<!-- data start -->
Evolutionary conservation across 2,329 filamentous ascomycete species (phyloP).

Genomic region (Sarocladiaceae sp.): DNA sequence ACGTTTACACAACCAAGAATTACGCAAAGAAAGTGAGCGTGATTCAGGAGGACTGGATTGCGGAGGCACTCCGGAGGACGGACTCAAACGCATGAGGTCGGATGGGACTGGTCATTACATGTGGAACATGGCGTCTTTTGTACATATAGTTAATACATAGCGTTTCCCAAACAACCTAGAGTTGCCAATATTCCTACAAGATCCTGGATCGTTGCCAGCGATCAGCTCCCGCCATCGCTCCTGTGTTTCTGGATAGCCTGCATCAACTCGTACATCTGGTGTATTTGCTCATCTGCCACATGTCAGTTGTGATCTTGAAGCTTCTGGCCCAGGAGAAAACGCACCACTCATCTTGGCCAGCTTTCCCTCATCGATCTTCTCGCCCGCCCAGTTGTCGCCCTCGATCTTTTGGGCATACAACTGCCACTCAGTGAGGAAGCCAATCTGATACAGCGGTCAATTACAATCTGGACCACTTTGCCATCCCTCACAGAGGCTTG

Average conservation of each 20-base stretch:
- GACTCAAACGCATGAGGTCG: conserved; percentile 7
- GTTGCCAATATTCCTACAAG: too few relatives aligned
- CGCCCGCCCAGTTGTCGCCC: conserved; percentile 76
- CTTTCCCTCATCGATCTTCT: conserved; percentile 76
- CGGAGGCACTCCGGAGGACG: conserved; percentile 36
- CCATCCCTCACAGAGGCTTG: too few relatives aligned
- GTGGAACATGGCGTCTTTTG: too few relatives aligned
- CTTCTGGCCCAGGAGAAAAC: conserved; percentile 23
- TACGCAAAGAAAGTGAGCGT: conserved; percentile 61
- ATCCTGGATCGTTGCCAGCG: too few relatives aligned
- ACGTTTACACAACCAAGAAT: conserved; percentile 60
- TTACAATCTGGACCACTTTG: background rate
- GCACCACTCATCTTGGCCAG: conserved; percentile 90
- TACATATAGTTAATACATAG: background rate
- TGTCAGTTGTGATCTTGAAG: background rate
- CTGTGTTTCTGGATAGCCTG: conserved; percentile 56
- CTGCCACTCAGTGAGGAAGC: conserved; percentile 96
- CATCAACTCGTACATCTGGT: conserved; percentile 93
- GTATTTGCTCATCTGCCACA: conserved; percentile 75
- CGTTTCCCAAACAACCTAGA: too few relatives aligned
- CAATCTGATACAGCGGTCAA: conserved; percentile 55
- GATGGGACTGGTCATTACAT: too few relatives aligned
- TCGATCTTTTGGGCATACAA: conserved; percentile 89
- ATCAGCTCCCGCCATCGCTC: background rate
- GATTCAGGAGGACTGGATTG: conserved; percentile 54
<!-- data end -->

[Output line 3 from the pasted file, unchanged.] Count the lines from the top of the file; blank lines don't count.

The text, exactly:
Average conservation of each 20-base stretch: